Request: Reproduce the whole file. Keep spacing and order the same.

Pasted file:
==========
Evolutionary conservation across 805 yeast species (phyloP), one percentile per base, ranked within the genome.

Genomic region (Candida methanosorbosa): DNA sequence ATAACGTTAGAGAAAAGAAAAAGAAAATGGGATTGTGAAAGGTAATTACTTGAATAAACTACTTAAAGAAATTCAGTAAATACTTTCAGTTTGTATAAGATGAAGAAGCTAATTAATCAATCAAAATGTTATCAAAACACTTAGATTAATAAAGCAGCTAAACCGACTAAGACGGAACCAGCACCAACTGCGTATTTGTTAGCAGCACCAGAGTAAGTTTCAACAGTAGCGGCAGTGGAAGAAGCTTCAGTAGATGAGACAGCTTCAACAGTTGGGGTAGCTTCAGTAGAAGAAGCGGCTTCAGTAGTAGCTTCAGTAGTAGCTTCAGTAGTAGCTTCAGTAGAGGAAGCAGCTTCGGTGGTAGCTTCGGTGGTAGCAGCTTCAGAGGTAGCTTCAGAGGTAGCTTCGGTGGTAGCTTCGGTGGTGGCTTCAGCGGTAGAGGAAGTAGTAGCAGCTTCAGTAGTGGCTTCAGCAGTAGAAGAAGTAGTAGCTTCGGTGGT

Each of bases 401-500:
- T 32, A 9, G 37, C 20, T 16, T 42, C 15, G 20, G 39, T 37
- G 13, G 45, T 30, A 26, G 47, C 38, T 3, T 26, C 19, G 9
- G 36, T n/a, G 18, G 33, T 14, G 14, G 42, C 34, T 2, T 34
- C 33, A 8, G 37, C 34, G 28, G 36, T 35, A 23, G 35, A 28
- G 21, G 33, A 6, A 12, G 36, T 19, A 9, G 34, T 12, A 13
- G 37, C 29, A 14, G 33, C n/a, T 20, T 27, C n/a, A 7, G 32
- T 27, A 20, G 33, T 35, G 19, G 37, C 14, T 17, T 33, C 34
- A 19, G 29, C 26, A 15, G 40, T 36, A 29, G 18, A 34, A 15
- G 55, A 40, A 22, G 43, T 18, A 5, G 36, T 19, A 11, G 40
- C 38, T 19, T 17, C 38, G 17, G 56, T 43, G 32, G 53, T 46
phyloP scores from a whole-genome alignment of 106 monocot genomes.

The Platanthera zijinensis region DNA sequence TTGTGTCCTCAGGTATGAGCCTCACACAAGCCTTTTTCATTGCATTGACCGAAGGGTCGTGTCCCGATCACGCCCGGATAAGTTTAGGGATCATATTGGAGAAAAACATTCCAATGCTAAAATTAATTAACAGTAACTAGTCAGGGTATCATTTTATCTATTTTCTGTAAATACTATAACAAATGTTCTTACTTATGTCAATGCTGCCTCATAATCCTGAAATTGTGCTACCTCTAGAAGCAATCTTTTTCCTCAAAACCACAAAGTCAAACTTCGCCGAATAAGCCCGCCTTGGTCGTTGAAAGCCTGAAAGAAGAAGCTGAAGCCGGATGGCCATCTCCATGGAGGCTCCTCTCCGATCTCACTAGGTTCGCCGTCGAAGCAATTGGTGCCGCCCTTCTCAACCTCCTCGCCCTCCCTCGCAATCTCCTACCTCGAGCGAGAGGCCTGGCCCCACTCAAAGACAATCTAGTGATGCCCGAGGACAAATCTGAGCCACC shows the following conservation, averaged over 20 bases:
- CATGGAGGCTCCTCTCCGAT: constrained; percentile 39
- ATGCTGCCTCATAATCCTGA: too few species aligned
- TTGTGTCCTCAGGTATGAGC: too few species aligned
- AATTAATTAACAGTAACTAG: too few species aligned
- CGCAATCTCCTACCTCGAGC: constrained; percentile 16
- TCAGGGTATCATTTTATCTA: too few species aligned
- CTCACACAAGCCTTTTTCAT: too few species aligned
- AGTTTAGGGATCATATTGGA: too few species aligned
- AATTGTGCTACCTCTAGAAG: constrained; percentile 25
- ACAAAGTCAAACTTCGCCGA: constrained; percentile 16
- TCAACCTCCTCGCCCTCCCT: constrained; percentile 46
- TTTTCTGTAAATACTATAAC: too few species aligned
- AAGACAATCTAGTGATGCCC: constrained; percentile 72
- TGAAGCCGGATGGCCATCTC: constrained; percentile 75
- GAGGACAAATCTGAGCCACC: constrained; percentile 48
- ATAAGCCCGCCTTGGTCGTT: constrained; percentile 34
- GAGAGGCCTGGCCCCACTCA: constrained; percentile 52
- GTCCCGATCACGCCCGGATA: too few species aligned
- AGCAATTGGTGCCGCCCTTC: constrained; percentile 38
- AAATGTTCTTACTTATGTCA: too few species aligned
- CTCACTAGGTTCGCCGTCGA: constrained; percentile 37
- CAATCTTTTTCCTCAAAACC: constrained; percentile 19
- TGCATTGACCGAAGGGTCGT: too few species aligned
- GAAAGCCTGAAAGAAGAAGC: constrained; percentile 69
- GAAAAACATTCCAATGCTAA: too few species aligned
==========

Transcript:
Evolutionary conservation across 805 yeast species (phyloP), one percentile per base, ranked within the genome.

Genomic region (Candida methanosorbosa): DNA sequence ATAACGTTAGAGAAAAGAAAAAGAAAATGGGATTGTGAAAGGTAATTACTTGAATAAACTACTTAAAGAAATTCAGTAAATACTTTCAGTTTGTATAAGATGAAGAAGCTAATTAATCAATCAAAATGTTATCAAAACACTTAGATTAATAAAGCAGCTAAACCGACTAAGACGGAACCAGCACCAACTGCGTATTTGTTAGCAGCACCAGAGTAAGTTTCAACAGTAGCGGCAGTGGAAGAAGCTTCAGTAGATGAGACAGCTTCAACAGTTGGGGTAGCTTCAGTAGAAGAAGCGGCTTCAGTAGTAGCTTCAGTAGTAGCTTCAGTAGTAGCTTCAGTAGAGGAAGCAGCTTCGGTGGTAGCTTCGGTGGTAGCAGCTTCAGAGGTAGCTTCAGAGGTAGCTTCGGTGGTAGCTTCGGTGGTGGCTTCAGCGGTAGAGGAAGTAGTAGCAGCTTCAGTAGTGGCTTCAGCAGTAGAAGAAGTAGTAGCTTCGGTGGT

Each of bases 401-500:
- T 32, A 9, G 37, C 20, T 16, T 42, C 15, G 20, G 39, T 37
- G 13, G 45, T 30, A 26, G 47, C 38, T 3, T 26, C 19, G 9
- G 36, T n/a, G 18, G 33, T 14, G 14, G 42, C 34, T 2, T 34
- C 33, A 8, G 37, C 34, G 28, G 36, T 35, A 23, G 35, A 28
- G 21, G 33, A 6, A 12, G 36, T 19, A 9, G 34, T 12, A 13
- G 37, C 29, A 14, G 33, C n/a, T 20, T 27, C n/a, A 7, G 32
- T 27, A 20, G 33, T 35, G 19, G 37, C 14, T 17, T 33, C 34
- A 19, G 29, C 26, A 15, G 40, T 36, A 29, G 18, A 34, A 15
- G 55, A 40, A 22, G 43, T 18, A 5, G 36, T 19, A 11, G 40
- C 38, T 19, T 17, C 38, G 17, G 56, T 43, G 32, G 53, T 46
phyloP scores from a whole-genome alignment of 106 monocot genomes.

The Platanthera zijinensis region DNA sequence TTGTGTCCTCAGGTATGAGCCTCACACAAGCCTTTTTCATTGCATTGACCGAAGGGTCGTGTCCCGATCACGCCCGGATAAGTTTAGGGATCATATTGGAGAAAAACATTCCAATGCTAAAATTAATTAACAGTAACTAGTCAGGGTATCATTTTATCTATTTTCTGTAAATACTATAACAAATGTTCTTACTTATGTCAATGCTGCCTCATAATCCTGAAATTGTGCTACCTCTAGAAGCAATCTTTTTCCTCAAAACCACAAAGTCAAACTTCGCCGAATAAGCCCGCCTTGGTCGTTGAAAGCCTGAAAGAAGAAGCTGAAGCCGGATGGCCATCTCCATGGAGGCTCCTCTCCGATCTCACTAGGTTCGCCGTCGAAGCAATTGGTGCCGCCCTTCTCAACCTCCTCGCCCTCCCTCGCAATCTCCTACCTCGAGCGAGAGGCCTGGCCCCACTCAAAGACAATCTAGTGATGCCCGAGGACAAATCTGAGCCACC shows the following conservation, averaged over 20 bases:
- CATGGAGGCTCCTCTCCGAT: constrained; percentile 39
- ATGCTGCCTCATAATCCTGA: too few species aligned
- TTGTGTCCTCAGGTATGAGC: too few species aligned
- AATTAATTAACAGTAACTAG: too few species aligned
- CGCAATCTCCTACCTCGAGC: constrained; percentile 16
- TCAGGGTATCATTTTATCTA: too few species aligned
- CTCACACAAGCCTTTTTCAT: too few species aligned
- AGTTTAGGGATCATATTGGA: too few species aligned
- AATTGTGCTACCTCTAGAAG: constrained; percentile 25
- ACAAAGTCAAACTTCGCCGA: constrained; percentile 16
- TCAACCTCCTCGCCCTCCCT: constrained; percentile 46
- TTTTCTGTAAATACTATAAC: too few species aligned
- AAGACAATCTAGTGATGCCC: constrained; percentile 72
- TGAAGCCGGATGGCCATCTC: constrained; percentile 75
- GAGGACAAATCTGAGCCACC: constrained; percentile 48
- ATAAGCCCGCCTTGGTCGTT: constrained; percentile 34
- GAGAGGCCTGGCCCCACTCA: constrained; percentile 52
- GTCCCGATCACGCCCGGATA: too few species aligned
- AGCAATTGGTGCCGCCCTTC: constrained; percentile 38
- AAATGTTCTTACTTATGTCA: too few species aligned
- CTCACTAGGTTCGCCGTCGA: constrained; percentile 37
- CAATCTTTTTCCTCAAAACC: constrained; percentile 19
- TGCATTGACCGAAGGGTCGT: too few species aligned
- GAAAGCCTGAAAGAAGAAGC: constrained; percentile 69
- GAAAAACATTCCAATGCTAA: too few species aligned